Mansoor, covered in blood, is walking home through the markets of Delhi, as passers-by gossip about the bombing that just occurred while oblivious to one of its victims right in their midst. This is one from a series of scenes that opens Karan Mahajan’s sophomore effort, The Association of Small Bombs. Mahajan examines the personal and the political –– and the hairline divide between the two –– with tart effectiveness. Without flinching from India’s sundry social divisions and political conflicts, Mahajan also writes a novel that doesn’t drift from a very human-scale viewpoint, and that’s what makes the story’s gradual unraveling so engrossing.
I was biking to work at our 5th and K location one morning when I saw the telltale signs of an eviction right around the corner from the store: the pile of furniture and personal effects disgorged on a sidewalk less than a block away from the store, with armed, flak-jacketed US Marshals standing nearby. That morning, still shaken by the sight, I pulled a copy of Matthew Desmond’s newly arrived book off the shelf. Desmond transforms what could have been a thinly topical current affairs book into a masterwork of reportage with the depth of an anthropological study. As the book shifts between the narratives of the landlords and their tenants, Desmond maintains profound empathy for all the individuals he portrays; yet he also undergirds these narratives with a flinty contempt for the ways in which structural inequality keep so many in precarious housing situations.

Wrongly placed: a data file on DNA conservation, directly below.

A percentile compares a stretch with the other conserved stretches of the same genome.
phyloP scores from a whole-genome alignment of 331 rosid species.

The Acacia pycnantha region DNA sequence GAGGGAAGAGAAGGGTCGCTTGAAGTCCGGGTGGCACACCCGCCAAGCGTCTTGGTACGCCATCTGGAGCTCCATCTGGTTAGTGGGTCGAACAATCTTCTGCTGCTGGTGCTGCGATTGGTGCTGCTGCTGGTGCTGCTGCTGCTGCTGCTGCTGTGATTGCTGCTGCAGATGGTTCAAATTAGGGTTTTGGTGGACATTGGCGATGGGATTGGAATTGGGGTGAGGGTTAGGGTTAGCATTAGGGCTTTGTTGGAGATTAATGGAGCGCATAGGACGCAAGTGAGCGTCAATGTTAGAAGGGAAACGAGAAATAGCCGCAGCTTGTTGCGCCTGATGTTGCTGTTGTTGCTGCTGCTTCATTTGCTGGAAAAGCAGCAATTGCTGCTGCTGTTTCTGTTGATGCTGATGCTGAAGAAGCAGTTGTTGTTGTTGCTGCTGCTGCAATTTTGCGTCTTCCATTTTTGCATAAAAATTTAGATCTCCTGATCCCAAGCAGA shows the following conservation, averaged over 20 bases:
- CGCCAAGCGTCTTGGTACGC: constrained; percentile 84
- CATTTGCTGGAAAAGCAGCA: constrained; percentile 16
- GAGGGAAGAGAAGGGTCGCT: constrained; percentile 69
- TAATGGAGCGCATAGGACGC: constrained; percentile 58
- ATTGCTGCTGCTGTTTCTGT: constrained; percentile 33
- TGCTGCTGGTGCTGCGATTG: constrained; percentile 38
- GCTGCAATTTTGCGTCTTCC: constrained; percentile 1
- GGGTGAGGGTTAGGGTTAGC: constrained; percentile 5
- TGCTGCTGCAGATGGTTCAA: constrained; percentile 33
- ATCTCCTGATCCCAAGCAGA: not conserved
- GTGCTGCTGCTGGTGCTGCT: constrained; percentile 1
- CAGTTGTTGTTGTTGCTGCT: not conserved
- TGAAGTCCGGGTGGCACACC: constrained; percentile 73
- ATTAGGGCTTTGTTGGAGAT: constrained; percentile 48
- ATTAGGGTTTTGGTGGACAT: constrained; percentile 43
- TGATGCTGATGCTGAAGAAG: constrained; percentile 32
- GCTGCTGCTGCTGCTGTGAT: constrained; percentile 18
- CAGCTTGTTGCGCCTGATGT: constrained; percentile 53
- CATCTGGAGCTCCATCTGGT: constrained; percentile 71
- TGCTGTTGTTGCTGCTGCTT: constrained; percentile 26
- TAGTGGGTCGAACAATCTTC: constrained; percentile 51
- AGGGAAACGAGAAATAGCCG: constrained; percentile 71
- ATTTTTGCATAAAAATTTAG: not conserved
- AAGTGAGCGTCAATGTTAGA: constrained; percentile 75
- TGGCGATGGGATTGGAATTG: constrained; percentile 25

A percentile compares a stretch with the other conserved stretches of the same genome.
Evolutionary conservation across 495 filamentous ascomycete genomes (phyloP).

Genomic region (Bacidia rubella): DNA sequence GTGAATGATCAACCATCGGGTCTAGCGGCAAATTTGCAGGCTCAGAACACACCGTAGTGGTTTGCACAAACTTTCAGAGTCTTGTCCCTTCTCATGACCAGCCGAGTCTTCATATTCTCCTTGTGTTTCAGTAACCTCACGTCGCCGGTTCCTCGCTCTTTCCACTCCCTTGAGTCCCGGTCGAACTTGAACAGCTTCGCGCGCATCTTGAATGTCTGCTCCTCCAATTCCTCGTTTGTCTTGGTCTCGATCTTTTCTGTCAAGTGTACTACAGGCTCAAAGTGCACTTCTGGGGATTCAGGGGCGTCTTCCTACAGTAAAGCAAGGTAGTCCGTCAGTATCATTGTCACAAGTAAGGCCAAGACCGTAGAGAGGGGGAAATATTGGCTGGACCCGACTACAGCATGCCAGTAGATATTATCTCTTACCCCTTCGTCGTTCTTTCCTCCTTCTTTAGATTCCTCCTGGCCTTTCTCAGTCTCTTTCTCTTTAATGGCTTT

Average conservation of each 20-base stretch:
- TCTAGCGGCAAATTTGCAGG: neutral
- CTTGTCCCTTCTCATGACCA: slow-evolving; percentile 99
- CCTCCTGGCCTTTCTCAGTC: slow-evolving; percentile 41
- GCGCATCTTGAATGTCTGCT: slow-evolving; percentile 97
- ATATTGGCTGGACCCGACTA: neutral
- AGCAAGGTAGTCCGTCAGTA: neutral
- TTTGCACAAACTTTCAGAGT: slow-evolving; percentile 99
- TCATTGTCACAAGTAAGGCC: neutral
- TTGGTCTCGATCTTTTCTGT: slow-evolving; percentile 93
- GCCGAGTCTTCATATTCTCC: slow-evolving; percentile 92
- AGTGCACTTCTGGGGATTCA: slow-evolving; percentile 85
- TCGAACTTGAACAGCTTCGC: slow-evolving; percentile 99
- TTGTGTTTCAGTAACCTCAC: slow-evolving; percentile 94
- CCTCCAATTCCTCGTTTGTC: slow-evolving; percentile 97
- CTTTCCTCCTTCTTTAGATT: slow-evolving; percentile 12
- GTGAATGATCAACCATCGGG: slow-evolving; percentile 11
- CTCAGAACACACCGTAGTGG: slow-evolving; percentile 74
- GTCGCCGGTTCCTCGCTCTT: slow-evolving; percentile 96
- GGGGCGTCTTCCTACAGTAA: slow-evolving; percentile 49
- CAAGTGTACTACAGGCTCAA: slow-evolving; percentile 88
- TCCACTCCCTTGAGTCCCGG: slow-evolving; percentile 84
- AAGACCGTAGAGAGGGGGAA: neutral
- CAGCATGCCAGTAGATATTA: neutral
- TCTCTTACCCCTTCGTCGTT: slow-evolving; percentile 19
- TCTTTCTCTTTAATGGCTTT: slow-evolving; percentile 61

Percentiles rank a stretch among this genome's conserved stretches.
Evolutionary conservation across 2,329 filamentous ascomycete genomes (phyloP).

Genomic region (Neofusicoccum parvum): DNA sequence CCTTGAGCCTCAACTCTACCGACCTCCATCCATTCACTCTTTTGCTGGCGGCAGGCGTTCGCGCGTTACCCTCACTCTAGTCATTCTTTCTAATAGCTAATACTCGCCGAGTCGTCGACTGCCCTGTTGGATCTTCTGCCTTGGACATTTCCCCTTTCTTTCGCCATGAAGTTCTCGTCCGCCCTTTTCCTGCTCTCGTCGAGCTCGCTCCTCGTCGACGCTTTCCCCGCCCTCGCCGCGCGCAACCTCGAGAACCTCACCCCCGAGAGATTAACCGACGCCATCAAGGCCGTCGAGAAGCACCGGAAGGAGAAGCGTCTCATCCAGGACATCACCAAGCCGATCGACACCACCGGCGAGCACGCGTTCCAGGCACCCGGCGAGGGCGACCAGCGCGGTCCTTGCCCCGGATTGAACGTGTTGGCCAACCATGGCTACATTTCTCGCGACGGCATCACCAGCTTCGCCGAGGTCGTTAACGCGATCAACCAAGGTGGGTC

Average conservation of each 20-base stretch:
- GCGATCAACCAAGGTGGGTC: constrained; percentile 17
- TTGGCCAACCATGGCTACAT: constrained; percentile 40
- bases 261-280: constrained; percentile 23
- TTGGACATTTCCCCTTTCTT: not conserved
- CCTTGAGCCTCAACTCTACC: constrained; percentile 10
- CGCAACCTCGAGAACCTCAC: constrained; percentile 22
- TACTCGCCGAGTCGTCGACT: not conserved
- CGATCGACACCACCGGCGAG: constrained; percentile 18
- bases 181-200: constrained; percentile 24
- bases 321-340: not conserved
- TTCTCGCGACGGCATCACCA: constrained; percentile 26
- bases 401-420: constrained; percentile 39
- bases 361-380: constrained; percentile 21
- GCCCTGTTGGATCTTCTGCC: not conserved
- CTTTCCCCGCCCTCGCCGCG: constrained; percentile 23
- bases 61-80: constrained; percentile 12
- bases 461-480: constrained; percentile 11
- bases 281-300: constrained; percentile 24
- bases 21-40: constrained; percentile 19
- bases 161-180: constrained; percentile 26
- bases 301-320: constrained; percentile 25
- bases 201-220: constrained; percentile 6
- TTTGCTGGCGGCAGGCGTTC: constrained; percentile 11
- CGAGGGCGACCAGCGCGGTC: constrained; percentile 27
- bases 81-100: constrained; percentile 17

While best known for his commitment to Zen Buddhism and nonviolence, Thich Nhat Hanh is also a prolific author. His latest is presented to us as his memoirs, but readers will soon discover that the book is less a straight-ahead autobiography than his accumulated 90 years of wisdom through vignettes of daily life and lessons learned. Thich Nhat Hanh takes us from his childhood in Vietnam and his days at a monk novice to the establishment of Plum Village in France and his international travels and meetings with Martin Luther King Jr. and Thomas Merton. However, these events themselves are always tangential to how they deepened his practice and furthered his commitment to building a true, lasting peace in the world. During a time where many of our customers have come in sharing feelings of deep anxiety over the recent political developments and in society’s collective ability to take care of all its members, many readers may appreciate the deep well of compassion and knowledge contained herein.